While banks and credit unions are both financial institutions that offer similar services (such as accepting deposits and lending money), the main difference between a bank and a credit union is that "customers" of a credit union are members and they own the institution.
A bank is an institution that accepts deposits and channels those deposits into lending activities, either directly or through capital markets. A bank exists with a profit motive - to generate income for its shareholders.
On the other hand, a credit union is a cooperative financial institution that is owned and controlled by its members and operated for the purpose of promoting thrift, providing credit at reasonable rates, and providing other financial services to its members. Most credit unions are not-for-profit.
|Owned by||Banks are owned by shareholders.||A Credit Union is owned by its members, who are depositors of money in the institution.|
|Profit motive||Banks aim to make a profit for share holders.||Credit unions are not for profit. Any money left over after expenses and reserves is passed back to customers (members) in the form of lower fees, lower loan rates, higher deposit yields and free services.|
|Types||Commercial bank, community bank, community development banks, savings bank, postal savings bank and private banks||Consumer credit unions & corporate credit unions.|
|History||Letters of credit used in the 3rd century. Muslims used banking services in the 9th century. 12th century archeological finds include cheques.||Credit unions are relatively newer as compared to banks because the earliest known evidence of their existence dates back to 1852.|
Contents: Bank vs Credit Union
This is perhaps the best criteria to differentiate a bank and a credit union in. Initially, banks were institutions established by the state or national governments for lending and borrowing purposes. Gradually, they were privatized and came to be owned by shareholders who invested in them in the hope to get higher returns.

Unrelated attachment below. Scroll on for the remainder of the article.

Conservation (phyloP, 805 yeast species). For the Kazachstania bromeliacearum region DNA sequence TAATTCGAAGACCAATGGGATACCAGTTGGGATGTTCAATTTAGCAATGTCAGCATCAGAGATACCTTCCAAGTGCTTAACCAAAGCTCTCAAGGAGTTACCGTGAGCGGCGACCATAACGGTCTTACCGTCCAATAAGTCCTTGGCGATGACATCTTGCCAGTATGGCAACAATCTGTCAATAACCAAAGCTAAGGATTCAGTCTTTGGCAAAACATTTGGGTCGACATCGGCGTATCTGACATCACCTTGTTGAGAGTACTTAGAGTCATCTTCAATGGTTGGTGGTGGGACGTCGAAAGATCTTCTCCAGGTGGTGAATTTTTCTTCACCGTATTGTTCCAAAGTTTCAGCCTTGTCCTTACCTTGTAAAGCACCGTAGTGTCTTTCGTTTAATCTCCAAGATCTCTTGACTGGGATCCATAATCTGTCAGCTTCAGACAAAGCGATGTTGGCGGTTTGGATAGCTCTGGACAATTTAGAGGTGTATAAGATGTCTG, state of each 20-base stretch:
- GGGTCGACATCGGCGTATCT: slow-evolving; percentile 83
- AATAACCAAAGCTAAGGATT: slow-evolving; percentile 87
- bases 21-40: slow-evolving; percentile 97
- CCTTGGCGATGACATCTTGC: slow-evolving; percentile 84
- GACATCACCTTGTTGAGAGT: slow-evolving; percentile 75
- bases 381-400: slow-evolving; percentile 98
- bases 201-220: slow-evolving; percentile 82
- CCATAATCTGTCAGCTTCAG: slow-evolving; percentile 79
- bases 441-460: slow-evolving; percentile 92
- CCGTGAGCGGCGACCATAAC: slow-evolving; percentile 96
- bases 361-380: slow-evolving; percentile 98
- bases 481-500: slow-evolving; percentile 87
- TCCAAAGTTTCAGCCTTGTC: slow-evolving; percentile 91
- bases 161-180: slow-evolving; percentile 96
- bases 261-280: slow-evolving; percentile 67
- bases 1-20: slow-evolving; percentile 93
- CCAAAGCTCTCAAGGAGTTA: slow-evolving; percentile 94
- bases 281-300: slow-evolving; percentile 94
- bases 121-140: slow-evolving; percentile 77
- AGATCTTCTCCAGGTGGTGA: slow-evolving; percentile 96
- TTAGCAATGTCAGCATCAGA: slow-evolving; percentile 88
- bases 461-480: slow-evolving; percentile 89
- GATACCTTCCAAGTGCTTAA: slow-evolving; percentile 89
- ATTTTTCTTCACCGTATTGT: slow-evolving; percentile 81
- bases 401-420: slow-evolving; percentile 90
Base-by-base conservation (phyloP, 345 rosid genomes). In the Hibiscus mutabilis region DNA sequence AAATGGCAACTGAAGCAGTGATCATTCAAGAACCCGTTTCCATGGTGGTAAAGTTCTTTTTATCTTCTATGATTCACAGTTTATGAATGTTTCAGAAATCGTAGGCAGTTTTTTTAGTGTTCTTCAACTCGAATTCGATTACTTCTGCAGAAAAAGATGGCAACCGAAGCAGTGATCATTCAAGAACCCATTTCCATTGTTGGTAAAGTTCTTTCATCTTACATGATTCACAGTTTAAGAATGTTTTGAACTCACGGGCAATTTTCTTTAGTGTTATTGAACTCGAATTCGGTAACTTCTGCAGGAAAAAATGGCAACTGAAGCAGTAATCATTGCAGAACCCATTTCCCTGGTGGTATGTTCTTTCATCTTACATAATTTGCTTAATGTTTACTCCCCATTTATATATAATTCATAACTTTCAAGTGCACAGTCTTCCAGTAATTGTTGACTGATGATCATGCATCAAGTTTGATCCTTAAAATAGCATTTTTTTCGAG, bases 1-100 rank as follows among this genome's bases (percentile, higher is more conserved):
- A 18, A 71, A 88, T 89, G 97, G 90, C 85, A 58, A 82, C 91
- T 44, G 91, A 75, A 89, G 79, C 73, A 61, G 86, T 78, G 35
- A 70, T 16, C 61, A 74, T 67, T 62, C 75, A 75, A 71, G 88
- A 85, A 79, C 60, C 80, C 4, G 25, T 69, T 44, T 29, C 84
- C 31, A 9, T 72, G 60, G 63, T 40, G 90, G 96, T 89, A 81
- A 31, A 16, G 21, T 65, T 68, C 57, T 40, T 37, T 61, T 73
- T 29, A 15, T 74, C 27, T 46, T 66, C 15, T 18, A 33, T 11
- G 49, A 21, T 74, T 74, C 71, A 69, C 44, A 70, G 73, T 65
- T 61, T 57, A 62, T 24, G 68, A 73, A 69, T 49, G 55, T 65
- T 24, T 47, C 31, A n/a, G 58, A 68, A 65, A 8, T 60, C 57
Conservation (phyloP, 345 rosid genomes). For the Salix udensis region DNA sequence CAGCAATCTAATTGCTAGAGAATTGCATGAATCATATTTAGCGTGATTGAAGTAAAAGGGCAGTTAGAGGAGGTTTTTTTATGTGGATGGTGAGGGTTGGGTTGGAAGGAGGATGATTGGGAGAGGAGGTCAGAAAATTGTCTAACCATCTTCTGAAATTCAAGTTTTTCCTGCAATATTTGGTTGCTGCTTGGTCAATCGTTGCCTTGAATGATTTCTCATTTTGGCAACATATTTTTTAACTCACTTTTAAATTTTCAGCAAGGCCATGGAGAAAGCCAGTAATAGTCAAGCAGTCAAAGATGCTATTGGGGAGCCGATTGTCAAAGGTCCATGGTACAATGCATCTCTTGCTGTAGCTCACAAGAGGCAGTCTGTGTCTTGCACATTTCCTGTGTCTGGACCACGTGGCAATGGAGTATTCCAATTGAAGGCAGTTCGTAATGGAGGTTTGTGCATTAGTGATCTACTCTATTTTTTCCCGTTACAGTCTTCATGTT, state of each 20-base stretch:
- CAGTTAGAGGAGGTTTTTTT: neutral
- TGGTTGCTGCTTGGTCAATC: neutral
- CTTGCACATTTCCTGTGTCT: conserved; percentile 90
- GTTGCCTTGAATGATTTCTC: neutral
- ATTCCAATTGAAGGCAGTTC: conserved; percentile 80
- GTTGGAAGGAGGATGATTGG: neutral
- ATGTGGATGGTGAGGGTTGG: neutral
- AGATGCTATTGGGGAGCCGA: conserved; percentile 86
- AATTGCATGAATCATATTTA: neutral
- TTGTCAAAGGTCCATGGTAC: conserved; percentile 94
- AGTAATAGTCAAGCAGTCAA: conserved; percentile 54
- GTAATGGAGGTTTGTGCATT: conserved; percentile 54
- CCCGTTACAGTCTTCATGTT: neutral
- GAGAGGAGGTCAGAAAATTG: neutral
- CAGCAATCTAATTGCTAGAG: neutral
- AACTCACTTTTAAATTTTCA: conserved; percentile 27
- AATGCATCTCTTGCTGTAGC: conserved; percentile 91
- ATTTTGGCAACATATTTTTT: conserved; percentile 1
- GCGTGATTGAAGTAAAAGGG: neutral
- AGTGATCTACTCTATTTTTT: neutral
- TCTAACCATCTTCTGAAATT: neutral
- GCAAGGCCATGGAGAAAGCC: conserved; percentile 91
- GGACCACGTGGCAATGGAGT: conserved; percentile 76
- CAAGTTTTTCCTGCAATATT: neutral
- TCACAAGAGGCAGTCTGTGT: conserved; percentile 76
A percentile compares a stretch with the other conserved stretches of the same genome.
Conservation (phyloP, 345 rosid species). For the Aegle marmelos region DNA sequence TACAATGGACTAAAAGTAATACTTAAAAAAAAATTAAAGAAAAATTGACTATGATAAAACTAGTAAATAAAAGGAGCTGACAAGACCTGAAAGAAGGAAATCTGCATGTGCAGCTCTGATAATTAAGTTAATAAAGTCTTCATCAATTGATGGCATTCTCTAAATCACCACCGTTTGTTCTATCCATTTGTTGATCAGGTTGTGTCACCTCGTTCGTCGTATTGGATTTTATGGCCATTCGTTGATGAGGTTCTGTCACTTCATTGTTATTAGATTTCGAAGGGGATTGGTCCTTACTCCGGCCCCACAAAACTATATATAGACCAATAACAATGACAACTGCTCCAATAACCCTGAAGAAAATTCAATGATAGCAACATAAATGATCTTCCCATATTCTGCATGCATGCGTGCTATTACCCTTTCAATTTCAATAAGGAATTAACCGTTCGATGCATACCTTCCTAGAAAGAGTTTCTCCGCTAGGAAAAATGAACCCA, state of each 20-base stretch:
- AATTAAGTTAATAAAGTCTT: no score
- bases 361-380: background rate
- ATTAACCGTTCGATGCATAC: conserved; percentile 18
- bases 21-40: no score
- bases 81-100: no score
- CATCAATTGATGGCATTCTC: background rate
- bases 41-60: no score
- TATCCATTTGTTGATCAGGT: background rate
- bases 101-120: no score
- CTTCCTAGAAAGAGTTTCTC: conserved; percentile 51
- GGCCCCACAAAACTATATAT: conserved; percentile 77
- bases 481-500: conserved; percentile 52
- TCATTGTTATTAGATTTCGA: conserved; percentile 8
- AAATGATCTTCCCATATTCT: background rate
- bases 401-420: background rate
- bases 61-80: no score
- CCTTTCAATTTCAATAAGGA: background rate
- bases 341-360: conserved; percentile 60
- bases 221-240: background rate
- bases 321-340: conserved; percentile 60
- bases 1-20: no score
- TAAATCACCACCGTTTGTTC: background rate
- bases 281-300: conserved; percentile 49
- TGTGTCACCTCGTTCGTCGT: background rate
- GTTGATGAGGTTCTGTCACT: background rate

Credit unions, on the other hand, are owned by those people who maintain accounts with them. These owners elect their board of directors on a one person one vote system. The basic principle behind operating a credit union is to maintain capital and solvency. They do not operate in order to earn profits but function to support the owners financially and reward them with lower interest rates and other perks if the revenues generated are high and in excess.
edit Profit Motive
Banks operate purely on a profit motive - to make money for shareholders. With fiduciary responsibility, most banks are required to profit from their daily activities in order to survive. They earn their profits by charging interest and fees while conducting activities like lending money, allowing withdrawal of money etc.
Credit unions, on the other hand are ‘not-for-profit’ institutions. These organizations do not function to earn a profit from their daily activities but do so to give their customers maximum benefits in terms of higher returns on investments and lower interest fees. Note that credit unions are not non-profit i.e. their "not-for-profit" status still means that even though they do not exist to turn a profit, they still have to make some net income in order to remain solvent and retain adequate capital to service their customers/members.
edit Are deposits insured?
Some individuals and businesses are concerned about the solvency of their financial institution. The question they have is whether their deposits are "safe" in the event that the bank loses money on its investments and lending operations.
The Federal Deposit Insurance Corporation (FDIC) is a government organization that provides insurance on deposits being held at banks. This is to ensure the safety of the money stored in the bank. The FDIC provides insurance up to $250,000 per depositor per bank. The organization has a large network and insures deposits at over 7,800 institutions. Note that a bank needs to be an FDIC member in order for deposits in that bank to be insured. The FDIC also insures US branches of foreign banks.
Just like the FDIC insures deposits in banks, the National Credit Union Share Insurance Fund insures deposits in credit unions up to a total of $250,000 in individual accounts. This insurance applies to accounts at those credit unions that are members of CUNA (Credit Union National Association).
As of June 30, 2010, there were a little over 7,800 banks and savings institutions in the U.S. with an asset base of $13.3 trillion, virtually all of them FDIC insured. In Q1 2010 there were a little more than 7,600 credit unions in the U.S with total assets of about $909 billion.